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Times Staff Writer

In three current high-profile criminal cases, federal prosecutors have asked that the identities of Israeli government witnesses be withheld from defendants and their attorneys -- a move some legal scholars see as a highly unusual end run around the 6th Amendment.

Defense attorneys in all three cases have argued, with mixed results, that allowing U.S. prosecutors to keep the witnesses’ identities secret -- as demanded by Israel to protect its agents -- violates their clients’ constitutional right to confront their accusers.

Though courts have allowed witnesses to testify in secured courtrooms or found other ways to protect their identities when they might be in danger, experts say it is extraordinary to keep the identities secret even from defense attorneys.


“It absolutely gives me pause,” said Jeffrey L. Fisher, a Stanford University law professor and 6th Amendment expert. “The essence of cross-examination is often being able to do a background investigation on the witness and use that as a lever for questioning their testimony. And if you take that away from a defendant, he is not left with very much.”

Fisher added, “I can safely say the Supreme Court has never had a case about testifying under a pseudonym.”

In Chicago, a federal judge recently permitted two Israeli agents to testify anonymously against two men accused of aiding the Palestinian group Hamas, designated by the U.S. as a terrorist organization since 1995. Judge Amy J. St. Eve said that the right to learn a witness’ identity was “not absolute” and that the use of pseudonyms for the Israeli agents was justified because of their assignments.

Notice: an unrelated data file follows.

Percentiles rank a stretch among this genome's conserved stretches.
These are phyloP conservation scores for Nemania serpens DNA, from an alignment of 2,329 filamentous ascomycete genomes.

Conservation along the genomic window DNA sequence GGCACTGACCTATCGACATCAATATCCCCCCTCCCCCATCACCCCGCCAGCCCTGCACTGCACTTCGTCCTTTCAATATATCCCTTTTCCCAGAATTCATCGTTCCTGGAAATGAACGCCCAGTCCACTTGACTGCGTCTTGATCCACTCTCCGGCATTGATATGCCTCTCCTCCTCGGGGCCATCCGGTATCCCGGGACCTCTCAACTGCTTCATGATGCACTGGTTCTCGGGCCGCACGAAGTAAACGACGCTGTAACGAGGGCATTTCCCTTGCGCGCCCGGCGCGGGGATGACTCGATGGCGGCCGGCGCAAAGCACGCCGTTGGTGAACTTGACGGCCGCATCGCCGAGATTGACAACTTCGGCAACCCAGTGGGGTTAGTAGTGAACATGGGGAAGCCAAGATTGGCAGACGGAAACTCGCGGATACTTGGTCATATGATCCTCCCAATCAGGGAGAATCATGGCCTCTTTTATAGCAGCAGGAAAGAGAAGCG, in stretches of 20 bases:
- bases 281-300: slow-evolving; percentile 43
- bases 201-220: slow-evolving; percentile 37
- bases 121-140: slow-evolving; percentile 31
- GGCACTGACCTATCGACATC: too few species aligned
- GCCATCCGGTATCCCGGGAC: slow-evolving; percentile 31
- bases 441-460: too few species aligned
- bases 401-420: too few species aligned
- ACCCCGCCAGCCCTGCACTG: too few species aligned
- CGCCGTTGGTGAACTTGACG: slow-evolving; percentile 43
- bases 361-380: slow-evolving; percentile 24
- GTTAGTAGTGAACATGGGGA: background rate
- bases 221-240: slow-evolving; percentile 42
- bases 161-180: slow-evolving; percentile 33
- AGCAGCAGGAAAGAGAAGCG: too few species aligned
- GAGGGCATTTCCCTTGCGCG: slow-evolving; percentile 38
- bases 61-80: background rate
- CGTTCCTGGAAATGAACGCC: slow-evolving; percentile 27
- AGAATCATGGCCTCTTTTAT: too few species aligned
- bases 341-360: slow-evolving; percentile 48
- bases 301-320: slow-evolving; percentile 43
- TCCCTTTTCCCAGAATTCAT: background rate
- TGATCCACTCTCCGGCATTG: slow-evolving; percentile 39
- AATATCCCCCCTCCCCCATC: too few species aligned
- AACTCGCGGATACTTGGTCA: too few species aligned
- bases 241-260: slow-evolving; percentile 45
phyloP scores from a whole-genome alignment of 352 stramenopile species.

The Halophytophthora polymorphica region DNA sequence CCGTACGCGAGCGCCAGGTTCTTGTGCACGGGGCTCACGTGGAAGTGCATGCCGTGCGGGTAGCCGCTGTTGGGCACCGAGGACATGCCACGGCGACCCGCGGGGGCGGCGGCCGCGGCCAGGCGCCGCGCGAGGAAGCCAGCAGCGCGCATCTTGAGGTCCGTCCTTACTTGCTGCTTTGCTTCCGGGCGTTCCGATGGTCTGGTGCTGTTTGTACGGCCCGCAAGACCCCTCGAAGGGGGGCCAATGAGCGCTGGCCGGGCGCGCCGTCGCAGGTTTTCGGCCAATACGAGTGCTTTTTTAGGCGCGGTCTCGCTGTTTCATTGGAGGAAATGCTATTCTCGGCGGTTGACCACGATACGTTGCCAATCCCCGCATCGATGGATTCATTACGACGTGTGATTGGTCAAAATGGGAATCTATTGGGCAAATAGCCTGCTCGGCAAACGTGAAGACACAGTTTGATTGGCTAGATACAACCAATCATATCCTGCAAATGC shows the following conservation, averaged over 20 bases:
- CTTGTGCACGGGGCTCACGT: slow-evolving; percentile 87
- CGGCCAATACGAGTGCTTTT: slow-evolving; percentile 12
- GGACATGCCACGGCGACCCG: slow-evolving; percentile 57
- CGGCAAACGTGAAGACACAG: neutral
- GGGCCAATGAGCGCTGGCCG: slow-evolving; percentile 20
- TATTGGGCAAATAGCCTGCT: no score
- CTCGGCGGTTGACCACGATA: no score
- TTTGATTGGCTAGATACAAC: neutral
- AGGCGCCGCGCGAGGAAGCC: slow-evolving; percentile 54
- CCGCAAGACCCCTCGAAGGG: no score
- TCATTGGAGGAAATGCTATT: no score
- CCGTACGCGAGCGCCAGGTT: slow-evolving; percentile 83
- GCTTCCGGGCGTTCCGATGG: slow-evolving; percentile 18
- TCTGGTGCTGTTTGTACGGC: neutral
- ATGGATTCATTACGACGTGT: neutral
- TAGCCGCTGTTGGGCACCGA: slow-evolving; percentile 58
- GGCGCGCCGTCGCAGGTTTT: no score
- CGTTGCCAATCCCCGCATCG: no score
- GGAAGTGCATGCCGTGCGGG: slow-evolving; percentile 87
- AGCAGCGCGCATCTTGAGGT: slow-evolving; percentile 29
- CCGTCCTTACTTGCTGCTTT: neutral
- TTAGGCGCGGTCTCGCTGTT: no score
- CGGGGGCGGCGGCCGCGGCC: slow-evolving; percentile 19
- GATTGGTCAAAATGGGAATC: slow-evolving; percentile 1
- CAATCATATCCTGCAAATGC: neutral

“Given the safety issues inherent in revealing the [Israeli] agents’ true identities, the government has met its burden that it need not disclose this identifying information,” St. Eve said.

In Miami, however, a federal judge rejected a government request that six Israeli undercover police officers testify in disguises and without revealing their identities against a man awaiting trial on charges of trafficking in the drug Ecstasy.

Now a federal judge in Dallas, hearing the Bush administration’s highest-profile prosecution of alleged terrorist financiers, is weighing a request to allow two Israeli security officials to testify anonymously in a courtroom closed to the public.


The Texas case involves seven former officials of the now-defunct Holy Land Foundation for Relief and Development, once the nation’s largest Islamic charity, which was founded in Los Angeles and later based in Texas. The defendants, all but one a U.S. citizen, are charged with supporting terrorism by sending money to overseas charities that the U.S. and Israel contend are controlled by Hamas.

Uneasy over anonymity

Justice Department officials declined to comment about the Texas case or others in which prosecutors had sought anonymity for Israeli witnesses. Defense attorneys in the Dallas case also declined to comment.

But defense attorneys in the Chicago and Miami cases, where the issue has been settled, objected to hiding the identity of prosecution witnesses.